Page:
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Just wrote over 500 words about Bill's comment about fees buying a " donut and medium coffee." I deleted it in the spirit of the

new year.  Most who know me via this forum have an idea of what I wrote.

 

While I've had several licenses for good fees this month and most months during 2015, I am concerned about some of the low

licenses I've seen this year and I do think it would be a good idea for Alamy to address this issue in the new year, just a suggestion.

 

There are many levels of stock images and I think Alamy has a good selection of images from all levels.  I do also think that

it would be a good idea for Alamy to consider letting specific contributors with images of unusual or hard to find subjects set

a minimum license fee.  Again just my opinion.

Edited by Chuck Nacke
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Falling prices are a fact of life, unfortunately. Uses that used to get $300 now get $80, that's the market it seems.

But Alamy selling ANYTHING to ANYONE for ANY use for $3 or $4 simply should not happen.

Yes, some customers will go and buy their images somewhere else and pay them $3, but others will decide that they can't find what they want elsewhere and be willing to pay Alamy more for the right picture.

The photographer's cut is insulting and Alamy's commission must barely cover the cost of recording the details of the sale on the system.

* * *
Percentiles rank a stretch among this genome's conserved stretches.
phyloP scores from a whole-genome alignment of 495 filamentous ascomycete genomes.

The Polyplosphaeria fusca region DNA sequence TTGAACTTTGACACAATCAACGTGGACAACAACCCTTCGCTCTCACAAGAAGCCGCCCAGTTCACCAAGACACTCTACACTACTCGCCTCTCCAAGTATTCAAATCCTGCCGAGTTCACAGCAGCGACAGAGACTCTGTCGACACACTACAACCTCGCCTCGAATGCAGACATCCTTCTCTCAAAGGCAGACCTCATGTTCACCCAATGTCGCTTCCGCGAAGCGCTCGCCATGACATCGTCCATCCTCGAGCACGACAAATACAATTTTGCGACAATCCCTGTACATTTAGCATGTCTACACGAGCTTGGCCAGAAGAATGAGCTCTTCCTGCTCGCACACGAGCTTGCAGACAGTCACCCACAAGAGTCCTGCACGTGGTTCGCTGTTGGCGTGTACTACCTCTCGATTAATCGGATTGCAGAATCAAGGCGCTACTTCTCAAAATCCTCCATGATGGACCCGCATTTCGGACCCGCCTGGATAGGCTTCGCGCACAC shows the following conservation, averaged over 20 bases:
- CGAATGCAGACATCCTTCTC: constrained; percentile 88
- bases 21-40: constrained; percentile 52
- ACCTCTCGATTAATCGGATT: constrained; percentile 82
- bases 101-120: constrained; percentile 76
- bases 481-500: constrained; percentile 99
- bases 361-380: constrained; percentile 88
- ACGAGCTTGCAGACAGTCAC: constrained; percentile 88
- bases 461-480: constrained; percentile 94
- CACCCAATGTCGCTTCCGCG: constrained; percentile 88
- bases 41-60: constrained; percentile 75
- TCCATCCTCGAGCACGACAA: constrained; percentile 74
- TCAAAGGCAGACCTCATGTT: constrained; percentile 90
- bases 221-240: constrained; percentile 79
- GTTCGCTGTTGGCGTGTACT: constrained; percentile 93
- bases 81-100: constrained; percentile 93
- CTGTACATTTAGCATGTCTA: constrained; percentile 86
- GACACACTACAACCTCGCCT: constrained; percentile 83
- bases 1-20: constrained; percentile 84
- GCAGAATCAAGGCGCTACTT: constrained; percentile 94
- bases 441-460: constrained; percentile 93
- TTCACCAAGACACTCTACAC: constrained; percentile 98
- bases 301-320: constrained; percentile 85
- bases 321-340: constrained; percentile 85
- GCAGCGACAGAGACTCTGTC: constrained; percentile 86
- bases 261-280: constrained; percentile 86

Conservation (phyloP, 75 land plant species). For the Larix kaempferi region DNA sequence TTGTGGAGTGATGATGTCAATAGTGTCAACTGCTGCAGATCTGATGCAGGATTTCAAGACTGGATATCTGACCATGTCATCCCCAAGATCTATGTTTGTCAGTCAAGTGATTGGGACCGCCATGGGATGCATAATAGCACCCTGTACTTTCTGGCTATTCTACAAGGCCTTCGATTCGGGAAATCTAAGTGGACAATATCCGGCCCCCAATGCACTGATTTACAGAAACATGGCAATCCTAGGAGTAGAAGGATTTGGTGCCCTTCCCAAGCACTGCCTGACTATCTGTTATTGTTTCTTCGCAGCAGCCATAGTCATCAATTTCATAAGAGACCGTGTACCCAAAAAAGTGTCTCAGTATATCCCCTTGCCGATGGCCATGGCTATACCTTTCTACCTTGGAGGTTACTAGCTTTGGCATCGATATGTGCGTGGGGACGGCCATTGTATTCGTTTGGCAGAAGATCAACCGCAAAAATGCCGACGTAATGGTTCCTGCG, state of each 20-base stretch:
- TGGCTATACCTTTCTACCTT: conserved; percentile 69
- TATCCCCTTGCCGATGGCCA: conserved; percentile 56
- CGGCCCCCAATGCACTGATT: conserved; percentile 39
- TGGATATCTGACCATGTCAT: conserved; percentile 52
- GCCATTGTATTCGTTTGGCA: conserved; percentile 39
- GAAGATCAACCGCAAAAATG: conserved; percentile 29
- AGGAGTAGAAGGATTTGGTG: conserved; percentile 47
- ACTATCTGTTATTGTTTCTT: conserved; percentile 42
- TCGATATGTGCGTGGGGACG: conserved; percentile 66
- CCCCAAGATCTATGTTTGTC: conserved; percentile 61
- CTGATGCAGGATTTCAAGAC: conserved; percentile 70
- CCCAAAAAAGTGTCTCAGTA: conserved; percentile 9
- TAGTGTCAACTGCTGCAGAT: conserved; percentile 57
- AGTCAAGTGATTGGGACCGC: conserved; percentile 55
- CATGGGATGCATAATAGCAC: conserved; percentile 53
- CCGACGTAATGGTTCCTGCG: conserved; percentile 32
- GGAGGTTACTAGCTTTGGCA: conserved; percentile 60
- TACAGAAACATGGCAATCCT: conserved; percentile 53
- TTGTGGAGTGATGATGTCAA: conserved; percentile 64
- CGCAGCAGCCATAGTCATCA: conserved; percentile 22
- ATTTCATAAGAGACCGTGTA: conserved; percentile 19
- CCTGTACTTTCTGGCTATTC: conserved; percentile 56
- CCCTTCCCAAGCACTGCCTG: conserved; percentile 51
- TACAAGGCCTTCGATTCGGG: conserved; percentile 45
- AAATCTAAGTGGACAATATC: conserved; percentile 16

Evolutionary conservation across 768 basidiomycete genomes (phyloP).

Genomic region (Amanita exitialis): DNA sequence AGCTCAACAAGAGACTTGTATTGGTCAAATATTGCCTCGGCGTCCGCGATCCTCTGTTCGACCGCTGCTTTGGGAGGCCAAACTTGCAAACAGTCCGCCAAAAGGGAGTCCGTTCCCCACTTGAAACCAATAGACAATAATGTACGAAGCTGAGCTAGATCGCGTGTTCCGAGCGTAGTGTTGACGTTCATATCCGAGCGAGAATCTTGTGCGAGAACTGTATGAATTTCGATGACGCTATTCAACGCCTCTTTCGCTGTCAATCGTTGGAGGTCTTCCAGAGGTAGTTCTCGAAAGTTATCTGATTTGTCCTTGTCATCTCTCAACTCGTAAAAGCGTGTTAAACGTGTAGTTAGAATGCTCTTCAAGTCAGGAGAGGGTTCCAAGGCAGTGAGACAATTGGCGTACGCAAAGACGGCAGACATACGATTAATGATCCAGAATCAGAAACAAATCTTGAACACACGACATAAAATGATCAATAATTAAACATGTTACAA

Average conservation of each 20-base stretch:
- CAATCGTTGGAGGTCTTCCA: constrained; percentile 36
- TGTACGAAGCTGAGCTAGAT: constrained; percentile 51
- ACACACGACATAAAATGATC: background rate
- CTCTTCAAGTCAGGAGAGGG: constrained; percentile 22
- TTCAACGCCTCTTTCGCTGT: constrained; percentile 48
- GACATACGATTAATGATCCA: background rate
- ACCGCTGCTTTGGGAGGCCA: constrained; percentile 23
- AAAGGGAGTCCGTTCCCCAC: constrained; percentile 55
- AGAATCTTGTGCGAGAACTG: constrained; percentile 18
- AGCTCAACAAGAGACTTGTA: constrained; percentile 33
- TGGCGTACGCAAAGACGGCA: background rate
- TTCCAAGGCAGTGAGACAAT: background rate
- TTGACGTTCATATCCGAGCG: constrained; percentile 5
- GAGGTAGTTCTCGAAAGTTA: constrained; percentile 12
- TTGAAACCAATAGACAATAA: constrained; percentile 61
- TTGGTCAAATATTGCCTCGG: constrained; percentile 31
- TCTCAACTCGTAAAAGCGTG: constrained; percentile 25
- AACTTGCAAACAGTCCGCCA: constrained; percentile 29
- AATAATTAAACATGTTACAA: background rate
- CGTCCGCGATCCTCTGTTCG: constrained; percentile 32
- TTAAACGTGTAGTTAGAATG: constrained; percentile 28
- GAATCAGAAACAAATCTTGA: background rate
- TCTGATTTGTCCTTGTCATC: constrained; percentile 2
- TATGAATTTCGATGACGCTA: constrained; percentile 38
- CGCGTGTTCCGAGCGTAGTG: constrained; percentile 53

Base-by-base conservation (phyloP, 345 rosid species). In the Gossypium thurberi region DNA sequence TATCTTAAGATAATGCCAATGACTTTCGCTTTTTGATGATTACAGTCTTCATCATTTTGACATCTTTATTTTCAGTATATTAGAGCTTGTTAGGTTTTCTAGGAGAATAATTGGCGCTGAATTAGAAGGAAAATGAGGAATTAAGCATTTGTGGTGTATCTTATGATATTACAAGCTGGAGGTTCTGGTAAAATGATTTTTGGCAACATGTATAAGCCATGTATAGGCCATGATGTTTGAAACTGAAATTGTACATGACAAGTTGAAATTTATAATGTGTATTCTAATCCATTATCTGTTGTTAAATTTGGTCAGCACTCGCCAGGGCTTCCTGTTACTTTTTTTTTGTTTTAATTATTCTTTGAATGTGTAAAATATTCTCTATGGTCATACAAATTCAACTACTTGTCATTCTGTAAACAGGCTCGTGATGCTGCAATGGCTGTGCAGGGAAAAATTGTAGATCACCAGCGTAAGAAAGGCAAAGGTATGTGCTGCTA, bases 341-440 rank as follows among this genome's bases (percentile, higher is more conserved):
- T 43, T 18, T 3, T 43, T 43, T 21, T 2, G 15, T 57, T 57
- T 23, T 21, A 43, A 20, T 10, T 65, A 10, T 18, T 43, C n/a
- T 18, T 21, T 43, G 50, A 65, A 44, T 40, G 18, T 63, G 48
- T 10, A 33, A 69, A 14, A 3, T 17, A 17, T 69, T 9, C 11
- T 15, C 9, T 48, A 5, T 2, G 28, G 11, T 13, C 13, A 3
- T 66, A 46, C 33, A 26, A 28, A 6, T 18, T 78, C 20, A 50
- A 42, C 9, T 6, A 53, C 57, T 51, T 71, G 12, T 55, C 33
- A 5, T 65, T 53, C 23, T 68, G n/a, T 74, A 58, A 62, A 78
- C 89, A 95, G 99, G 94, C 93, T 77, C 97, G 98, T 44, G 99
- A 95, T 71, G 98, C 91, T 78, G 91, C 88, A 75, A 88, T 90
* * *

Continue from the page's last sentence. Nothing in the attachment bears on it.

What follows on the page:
And when huge organisations like the Daily Mail can by a photo that will be seen by millions for less that $6.......

Edited by Phil Robinson
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Falling prices are a fact of life, unfortunately. Uses that used to get $300 now get $80, that's the market it seems.

But Alamy selling ANYTHING to ANYONE for ANY use for $3 or $4 simply should not happen.

Yes, some customers will go and buy their images somewhere else and pay them $3, but others will decide that they can't find what they want elsewhere and be willing to pay Alamy more for the right picture.

The photographer's cut is insulting and Alamy's commission must barely cover the cost of recording the details of the sale on the system.

And when huge organisations like the Daily Mail can by a photo that will be seen by millions for less that $6.......

 

I agree, but isn't it mainly the distributors who are selling images for the super low prices, not Alamy?